permanently but were unsuccessful. They said that the 781 State of Madhya
Pradesh served on them an order dated November 11, 1955, under s. 3(2) of the Foreigners
Act, 1946, asking them to leave the country. They contend that this order was
illegal and without justification as they were not foreigners.
In the written statement filed by the
defendants it was stated that the appellants had left India between March and
May, 1948, and they returned for the first time on a temporary Pakistani
passport sometime in the early part of 1955. It was also stated that the
permits granted to them to remain in India were extended from time to time and
ultimately up to about October, 1955, and thereafter they were served with
orders to quit India. The defendants further stated that the appellants were
not citizens of India as they had voluntarily acquired Pakistani citizenship by
obtaining passports from that country .
The suit was dismissed as it was held not to
be maintainable in view of the provisions of sub-see. (2) of a. 9 of the Citizenship
Act. That sub-section is in these terms:
Section 9 (2). "If any question arises
as to whether, when or how any person has acquired the citizenship of another
country, it shall be determined by such authority, in such manner, and having
regard to such rule-% of evidence, as may be prescribed in this behalf." Rule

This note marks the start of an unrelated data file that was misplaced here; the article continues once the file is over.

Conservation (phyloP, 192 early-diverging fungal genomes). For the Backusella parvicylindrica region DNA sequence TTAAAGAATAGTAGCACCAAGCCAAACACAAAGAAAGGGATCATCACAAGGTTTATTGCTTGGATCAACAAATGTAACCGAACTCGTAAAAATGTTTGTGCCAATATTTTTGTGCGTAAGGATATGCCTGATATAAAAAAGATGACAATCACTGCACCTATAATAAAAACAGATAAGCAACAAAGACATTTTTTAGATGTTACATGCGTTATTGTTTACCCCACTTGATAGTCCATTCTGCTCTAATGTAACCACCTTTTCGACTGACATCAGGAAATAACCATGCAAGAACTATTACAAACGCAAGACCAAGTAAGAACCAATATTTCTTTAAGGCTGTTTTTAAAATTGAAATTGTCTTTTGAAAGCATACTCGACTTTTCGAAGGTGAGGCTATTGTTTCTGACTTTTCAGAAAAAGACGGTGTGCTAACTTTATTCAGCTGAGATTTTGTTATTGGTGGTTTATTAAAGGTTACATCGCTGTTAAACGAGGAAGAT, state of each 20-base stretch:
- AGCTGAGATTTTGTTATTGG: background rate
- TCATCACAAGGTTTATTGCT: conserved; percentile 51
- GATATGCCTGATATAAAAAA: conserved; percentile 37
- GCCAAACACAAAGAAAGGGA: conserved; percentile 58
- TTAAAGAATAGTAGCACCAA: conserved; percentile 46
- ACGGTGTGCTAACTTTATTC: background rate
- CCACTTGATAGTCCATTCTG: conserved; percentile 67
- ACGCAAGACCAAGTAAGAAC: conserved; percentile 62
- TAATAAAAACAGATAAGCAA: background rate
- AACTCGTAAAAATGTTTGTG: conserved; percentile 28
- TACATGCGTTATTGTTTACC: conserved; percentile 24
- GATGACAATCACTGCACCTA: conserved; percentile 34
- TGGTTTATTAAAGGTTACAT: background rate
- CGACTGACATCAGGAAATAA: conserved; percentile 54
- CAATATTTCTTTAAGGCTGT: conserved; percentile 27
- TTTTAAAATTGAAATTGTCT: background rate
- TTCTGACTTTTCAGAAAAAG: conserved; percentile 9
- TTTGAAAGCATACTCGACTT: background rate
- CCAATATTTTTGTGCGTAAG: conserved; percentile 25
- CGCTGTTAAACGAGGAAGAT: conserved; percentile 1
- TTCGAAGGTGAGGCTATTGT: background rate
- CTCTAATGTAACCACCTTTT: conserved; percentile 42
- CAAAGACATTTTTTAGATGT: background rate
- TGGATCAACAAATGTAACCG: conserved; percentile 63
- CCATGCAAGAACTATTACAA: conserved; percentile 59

30 of the Rules framed under this Act provides that such a question shall be
determined by the Central Government, who for that purpose shall have regard to
the rules of evidence specified in Schedule III to the Rules.
It seems to us clear that sub-see. (2) of B.
9 of the Citizenship Act bars the jurisdiction of the civil court to try the
question there mentioned because it says that those questions shall be
determined by the prescribed authority which necessarily implies that it cannot
be decided by anyone else. The only question, however, which a civil court is
prevented by s. 9(2) of the Citizenship Act from determining is the question
whether a citizen of India has acquired citizenship of another country or when
or how he acquired it. The 782 civil courts are not prevented by this provision
from determining other questions concerning nationality of a person. There is
no doubt that the suit by the appellants raised the question whether they had
lost their Indian citizenship by acquiring the citizenship of Pakistan. The
appellants themselves had raised that question by pleading in their -plaint
that they had not voluntarily acquired the citizenship of Pakistan. To that
extent, it has to be held that the appellants' suit was barred. It seems to us
however that the suit raised other questions also. The appellants' claim to the
citizenship of India was resisted on the ground that having migrated to
Pakistan in 1948, they had never acquired Indian citizenship. That might follow
from Art. 7 of the Constitution. The jurisdiction of a civil court to decide
that question is not in any way affected by s. 9(2) of the Citizenship Act.
Therefore it seems to us that the entire suit should not have been dismissed.
The Courts below should have decided the question whether the appellants had
never been Indian citizens. If that question was answered in the affirmative,